Why can't I concentrate if I can hear music?

10 August 2014

Question

Right now, I'm listening to music, but that's OK because I finished work hours ago. I find that I can't work with music playing as all my attention is on the music and it distracts me.

On the other hand, I have friends who can't work unless they have music, at loud volume, blasting through their skulls via their head phones. So why should there be such a difference?

I should point out, I'm over 50, the people with the phones are younger, so is it merely age?

Answer

Ian - It's not just your age that will affect this. Your personality, musical preference, the particular task, your personal experiences or how musical you are, all probably have an effect on how much music can distract you.

When we encounter music in the background as opposed to actively listening to it, it may affect us in two ways. It may affect our emotional state, either positively or negatively, helping us to work better or causing us to work worse; or it may affect our concentration by inadvertently capturing our attention, diverting it away from the task at hand.

On the other hand, it may have no effect at all. A group of German researchers looked at the many studies that have been done and they report that background music disturbs the reading process with some small detrimental effects on memory, but has a positive impact and emotional reactions and improved achievement in sports.

But, as they point out, it's very difficult to compare results across studies because the methods and the experimental participants varied so much from study to study.

It's reasonable to think that, for some people, background music provides a means of giving a self-selected sonic texture to their surroundings, marking off a private space within which they can focus on what they're doing. Without background music, these people would be more easily distracted from the tasks that they're undertaking.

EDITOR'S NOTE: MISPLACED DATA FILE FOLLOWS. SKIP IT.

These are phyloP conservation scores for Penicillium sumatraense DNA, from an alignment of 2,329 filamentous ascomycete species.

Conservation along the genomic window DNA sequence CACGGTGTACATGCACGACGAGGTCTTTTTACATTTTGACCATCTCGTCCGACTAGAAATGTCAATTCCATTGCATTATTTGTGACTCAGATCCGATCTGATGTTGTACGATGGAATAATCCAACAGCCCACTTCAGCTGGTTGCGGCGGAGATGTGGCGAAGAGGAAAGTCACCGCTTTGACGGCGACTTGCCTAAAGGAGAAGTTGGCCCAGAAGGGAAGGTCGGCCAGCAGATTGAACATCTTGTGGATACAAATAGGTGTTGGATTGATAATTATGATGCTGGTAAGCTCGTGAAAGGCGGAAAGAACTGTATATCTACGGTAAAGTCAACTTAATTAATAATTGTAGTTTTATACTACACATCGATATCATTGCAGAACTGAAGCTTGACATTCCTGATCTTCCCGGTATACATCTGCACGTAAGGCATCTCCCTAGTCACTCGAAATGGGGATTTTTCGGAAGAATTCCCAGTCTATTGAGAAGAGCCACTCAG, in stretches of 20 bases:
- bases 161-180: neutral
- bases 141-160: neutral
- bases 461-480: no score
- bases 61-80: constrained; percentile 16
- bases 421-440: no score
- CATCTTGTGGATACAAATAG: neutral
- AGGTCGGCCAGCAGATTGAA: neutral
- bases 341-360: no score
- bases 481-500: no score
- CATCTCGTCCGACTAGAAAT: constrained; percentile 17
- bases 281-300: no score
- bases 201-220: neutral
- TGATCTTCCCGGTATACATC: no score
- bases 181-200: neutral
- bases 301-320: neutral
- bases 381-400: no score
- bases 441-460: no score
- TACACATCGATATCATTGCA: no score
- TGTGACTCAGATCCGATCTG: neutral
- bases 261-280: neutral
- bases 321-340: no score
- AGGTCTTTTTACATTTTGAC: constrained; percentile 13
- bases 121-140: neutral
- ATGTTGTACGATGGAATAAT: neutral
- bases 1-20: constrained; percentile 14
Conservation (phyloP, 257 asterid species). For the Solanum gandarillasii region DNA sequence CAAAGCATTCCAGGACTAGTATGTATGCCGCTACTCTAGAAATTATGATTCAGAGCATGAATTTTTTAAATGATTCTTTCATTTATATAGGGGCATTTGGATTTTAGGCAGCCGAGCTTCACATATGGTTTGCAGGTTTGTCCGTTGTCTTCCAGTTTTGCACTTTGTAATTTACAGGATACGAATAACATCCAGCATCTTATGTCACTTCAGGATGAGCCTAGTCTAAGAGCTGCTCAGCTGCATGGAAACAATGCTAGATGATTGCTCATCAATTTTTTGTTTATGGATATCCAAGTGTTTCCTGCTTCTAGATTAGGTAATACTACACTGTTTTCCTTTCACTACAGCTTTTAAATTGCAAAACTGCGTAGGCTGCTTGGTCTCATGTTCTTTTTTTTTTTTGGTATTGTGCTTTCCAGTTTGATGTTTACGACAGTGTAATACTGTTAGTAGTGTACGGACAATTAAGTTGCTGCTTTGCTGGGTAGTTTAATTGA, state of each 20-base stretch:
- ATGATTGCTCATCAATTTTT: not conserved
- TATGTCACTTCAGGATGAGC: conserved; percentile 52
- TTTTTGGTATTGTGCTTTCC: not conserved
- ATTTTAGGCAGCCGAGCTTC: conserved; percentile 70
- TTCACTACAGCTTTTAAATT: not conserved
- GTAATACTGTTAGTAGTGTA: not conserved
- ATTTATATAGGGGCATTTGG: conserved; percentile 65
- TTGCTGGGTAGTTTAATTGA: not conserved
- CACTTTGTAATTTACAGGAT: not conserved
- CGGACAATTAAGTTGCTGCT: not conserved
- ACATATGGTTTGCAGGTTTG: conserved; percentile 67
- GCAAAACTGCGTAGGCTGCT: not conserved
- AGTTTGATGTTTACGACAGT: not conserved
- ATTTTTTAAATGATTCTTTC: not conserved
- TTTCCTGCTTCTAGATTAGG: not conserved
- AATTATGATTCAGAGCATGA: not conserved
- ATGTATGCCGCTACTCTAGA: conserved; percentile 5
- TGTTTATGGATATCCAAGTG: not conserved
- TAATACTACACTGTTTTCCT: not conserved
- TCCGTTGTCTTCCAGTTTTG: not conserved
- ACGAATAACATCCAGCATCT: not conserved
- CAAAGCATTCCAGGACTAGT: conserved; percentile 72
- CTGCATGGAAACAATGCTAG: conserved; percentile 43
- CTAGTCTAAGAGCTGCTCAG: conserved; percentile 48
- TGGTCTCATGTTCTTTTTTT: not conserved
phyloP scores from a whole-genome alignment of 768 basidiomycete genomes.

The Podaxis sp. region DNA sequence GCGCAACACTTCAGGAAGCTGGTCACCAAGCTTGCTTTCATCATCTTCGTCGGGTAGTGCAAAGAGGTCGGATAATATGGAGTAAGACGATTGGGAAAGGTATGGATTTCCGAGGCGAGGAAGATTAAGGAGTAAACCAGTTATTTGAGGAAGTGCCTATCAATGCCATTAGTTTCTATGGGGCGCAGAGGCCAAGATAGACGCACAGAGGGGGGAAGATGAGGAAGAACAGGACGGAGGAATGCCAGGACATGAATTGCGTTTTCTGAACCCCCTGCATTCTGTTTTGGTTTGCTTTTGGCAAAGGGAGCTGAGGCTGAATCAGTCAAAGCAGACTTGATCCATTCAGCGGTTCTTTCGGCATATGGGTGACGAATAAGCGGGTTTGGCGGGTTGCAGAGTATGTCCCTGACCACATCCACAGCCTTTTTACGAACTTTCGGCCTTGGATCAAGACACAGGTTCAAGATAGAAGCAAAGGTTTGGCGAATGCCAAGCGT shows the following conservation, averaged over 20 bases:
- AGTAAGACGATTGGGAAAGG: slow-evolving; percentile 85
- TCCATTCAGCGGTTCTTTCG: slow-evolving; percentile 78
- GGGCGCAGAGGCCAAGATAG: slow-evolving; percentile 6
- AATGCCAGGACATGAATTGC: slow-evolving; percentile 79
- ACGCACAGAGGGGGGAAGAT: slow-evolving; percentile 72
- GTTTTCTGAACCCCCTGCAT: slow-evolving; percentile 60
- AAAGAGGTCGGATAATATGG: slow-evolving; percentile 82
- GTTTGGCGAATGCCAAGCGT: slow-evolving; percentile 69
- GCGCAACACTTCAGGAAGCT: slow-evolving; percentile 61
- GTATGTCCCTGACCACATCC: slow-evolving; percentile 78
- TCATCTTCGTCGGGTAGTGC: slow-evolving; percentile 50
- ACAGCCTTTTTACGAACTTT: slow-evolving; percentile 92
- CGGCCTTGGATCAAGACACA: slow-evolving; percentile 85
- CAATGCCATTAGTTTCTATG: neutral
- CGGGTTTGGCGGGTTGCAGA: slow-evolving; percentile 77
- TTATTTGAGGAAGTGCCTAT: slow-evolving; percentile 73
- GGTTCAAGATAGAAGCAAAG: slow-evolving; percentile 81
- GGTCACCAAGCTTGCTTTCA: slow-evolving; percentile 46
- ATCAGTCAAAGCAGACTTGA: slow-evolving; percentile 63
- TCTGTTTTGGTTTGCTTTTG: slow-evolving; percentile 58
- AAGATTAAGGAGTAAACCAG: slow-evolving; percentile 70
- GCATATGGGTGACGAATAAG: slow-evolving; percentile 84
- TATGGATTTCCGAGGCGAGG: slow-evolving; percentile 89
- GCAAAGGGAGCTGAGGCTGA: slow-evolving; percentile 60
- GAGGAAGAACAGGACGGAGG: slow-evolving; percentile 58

For other people, background music itself would constitute too much of a distraction, diverting attention away from the task at hand. For both types of people however, the important factor would be whether or not they liked and selected the music.

Music that is present without your consent is always more like it cause negative effects and impact on your performance on the task at hand. In other words, if your neighbour is playing music that you don't like, and you have no immediate influence over them, it's much more like they destroy your ability to do your work than if you yourself have chosen the music that's playing.

Comments

I'm very happy that I found this article because I'm only a teenager but I can't read and listen to music at the same time. It makes me concentrate on the music so much that I can't concentrate on the amazing book that I'm reading. I always wondered if I was the only one because all of my peers couldn't read without music. But I thanks to this article I know that I'm not alone. And I do have very different taste in music than my peers.

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